"Bella," James says, pushing her glasses to the top of her head. "I cannot believe you had sex with Edward on your birthday." She laughs, scooting to the end of the bed until her legs hang over. "He's such a douchebag."
If it were not for her reminding me every day since it happened, I might have forgotten.
I turn and look at her. "He isn't so bad."
She's secretly, not-so-secretly in love with Felix, which makes no sense because he would love her back in a minute if she ever told him how she really felt. They hook up sometimes, and they hang out always. Everyone assumes they're a couple, but they're just not. I think James likes the notion of love, but she doesn't want the obligation. Her spirit is too free for all the drama being someone's girlfriend involves. She wants to be able to still do her, while she does Felix.
James being James, she makes no excuses for herself or anyone else. My girl is exactly who she is: unconventional, upbeat, and provoking. When I told her about what happened with Edward in my truck, she laughed for an hour. It was ridiculous. It was hilarious.
"Dani is going to kick your ass," she said. "I bet Edward has the smallest dick, right?" she asked. "Oh my, God! You had sex with Smirks!"
And then she asked the most important question: "Do you even like him?"
The answer was no. It was just something that occurred.
I'm almost positive Felix knows, so other than myself, Edward, Felix and James, it's our secret—the first real scandal in the "our kind" circle of three. James doesn't allow us any of us to forget it happened, but in front of other people, we play like nothing is different. Which isn't too hard to do; Edward is one of my closest friends. Only now we've seen each other naked, sweaty, and undone.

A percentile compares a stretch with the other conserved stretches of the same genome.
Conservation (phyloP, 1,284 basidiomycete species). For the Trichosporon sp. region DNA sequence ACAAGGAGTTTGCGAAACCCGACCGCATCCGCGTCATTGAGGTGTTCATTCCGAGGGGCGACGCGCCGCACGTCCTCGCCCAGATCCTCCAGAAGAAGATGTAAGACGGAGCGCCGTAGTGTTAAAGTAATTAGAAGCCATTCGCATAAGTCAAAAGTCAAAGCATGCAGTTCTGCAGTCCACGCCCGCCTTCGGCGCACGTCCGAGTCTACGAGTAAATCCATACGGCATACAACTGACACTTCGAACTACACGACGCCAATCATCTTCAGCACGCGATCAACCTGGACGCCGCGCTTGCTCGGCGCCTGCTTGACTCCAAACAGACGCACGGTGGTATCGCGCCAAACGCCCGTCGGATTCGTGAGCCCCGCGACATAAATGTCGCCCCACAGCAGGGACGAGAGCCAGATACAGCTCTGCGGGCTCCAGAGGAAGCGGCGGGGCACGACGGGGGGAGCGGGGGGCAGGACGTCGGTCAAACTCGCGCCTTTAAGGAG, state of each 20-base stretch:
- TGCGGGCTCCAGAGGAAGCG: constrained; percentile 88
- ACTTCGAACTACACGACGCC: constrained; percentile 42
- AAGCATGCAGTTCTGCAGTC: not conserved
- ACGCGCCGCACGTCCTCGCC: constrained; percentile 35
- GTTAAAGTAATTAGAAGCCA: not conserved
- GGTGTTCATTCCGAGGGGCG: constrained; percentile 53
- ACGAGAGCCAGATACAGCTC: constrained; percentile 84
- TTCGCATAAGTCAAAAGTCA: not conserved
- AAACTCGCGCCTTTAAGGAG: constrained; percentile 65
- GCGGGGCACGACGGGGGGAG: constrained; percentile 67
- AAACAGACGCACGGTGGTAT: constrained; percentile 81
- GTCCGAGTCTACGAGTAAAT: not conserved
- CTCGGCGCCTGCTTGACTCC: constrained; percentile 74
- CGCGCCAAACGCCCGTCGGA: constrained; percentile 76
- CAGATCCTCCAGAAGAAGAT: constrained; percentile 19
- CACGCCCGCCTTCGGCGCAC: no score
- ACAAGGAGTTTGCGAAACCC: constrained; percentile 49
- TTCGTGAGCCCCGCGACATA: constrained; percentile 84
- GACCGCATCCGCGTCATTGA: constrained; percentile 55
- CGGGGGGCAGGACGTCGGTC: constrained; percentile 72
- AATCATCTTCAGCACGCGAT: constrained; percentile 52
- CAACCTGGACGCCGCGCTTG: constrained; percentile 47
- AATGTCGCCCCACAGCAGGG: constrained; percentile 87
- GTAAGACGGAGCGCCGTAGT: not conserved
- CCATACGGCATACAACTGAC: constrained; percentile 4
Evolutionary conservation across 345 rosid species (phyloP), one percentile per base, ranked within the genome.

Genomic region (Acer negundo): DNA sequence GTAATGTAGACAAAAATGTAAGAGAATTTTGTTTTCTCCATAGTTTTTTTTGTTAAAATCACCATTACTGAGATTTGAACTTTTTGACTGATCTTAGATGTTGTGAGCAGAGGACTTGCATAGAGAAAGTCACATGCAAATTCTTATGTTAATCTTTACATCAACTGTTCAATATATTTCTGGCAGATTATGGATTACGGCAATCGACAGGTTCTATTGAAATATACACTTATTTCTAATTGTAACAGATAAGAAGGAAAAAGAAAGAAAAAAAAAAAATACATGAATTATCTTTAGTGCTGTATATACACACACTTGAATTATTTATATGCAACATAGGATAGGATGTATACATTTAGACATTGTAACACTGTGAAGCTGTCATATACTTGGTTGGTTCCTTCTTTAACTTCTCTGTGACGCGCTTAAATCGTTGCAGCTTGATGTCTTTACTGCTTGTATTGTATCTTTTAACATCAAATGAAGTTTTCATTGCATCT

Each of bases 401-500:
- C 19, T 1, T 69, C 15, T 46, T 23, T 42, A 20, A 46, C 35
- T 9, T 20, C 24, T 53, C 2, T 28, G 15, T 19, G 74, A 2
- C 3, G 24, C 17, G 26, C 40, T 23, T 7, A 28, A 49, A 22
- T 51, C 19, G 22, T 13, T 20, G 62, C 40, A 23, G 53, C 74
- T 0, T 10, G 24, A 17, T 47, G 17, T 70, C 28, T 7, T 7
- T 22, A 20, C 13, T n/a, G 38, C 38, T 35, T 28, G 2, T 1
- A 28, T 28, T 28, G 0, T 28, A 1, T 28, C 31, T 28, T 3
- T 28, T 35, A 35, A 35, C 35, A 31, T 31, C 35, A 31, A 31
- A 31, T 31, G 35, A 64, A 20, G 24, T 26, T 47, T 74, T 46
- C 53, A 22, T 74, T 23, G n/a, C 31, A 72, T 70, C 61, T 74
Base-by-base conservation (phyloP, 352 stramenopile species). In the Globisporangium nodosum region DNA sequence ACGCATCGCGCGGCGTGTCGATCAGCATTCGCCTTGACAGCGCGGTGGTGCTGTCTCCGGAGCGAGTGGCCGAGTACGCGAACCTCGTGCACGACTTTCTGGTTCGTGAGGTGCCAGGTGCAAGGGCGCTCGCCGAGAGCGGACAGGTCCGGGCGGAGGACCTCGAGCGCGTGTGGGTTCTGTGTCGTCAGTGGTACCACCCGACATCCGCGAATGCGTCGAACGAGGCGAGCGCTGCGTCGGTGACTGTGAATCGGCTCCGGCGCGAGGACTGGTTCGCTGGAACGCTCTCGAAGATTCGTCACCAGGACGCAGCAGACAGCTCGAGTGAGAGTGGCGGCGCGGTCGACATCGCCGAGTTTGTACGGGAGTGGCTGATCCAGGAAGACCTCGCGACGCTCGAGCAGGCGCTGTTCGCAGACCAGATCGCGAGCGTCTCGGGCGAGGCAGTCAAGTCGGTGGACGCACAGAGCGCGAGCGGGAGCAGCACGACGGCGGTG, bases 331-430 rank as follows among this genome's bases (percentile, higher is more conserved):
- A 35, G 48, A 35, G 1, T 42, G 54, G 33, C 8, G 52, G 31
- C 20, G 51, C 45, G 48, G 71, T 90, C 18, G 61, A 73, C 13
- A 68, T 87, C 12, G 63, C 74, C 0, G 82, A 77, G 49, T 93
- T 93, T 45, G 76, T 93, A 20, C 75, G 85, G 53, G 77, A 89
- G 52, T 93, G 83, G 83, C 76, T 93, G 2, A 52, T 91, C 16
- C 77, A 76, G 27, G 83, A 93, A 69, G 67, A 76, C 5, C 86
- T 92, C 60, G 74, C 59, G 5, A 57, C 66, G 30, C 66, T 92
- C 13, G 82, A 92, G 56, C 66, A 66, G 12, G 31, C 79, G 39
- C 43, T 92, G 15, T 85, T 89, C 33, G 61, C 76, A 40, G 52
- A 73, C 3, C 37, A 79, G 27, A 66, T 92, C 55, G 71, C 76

He does not have the smallest dick.
The night we had sex—which just so happened to be my birthday—we went back inside the house and told everyone we were looking for seashells when our absence was questioned. No one mistrusted our alibi—they were all too drunk. Thankfully, Dani and Remington weren't there at all.
Remi and I broke up three or four months ago, so we aren't together. He'll flip if he finds out, though. We go back and forth—we're that couple. We're maddening and deep in lust, and I'm crazy like my mother was; he loves it. Normally, when we split, we don't mess around with other people. Remington and I know we'll eventually get back together, even if it's only out of habit. Before Edward, he was the only boy I'd ever been with.
And James is right: if Dani finds out, she'll kick my ass.
Or she'll try.
Actually, that girl is crazy. She might.
James looks amused. "Remington is on the beach."
I turn back toward the mirror. "Did you talk to him?"
She shakes her head. "No, but Edward did."
I meet her eyes through the reflection and feel my cheeks warm. I bring my thumb between my lips and nibble on my nail. James slips from the bed onto her bare feet and smiles.
"He didn't say anything, Bella." She pulls my hair from its pony. Waist-length, dark blonde wavy hair falls down my back. "He wouldn't do that," she says, running her fingers through my still-damp tresses. "He likes Remi, and he loves Dani, and what happened, well"—she smirks—"blame it on the alcohol."
I smile and roll my eyes. "Okay, Jaime Foxx."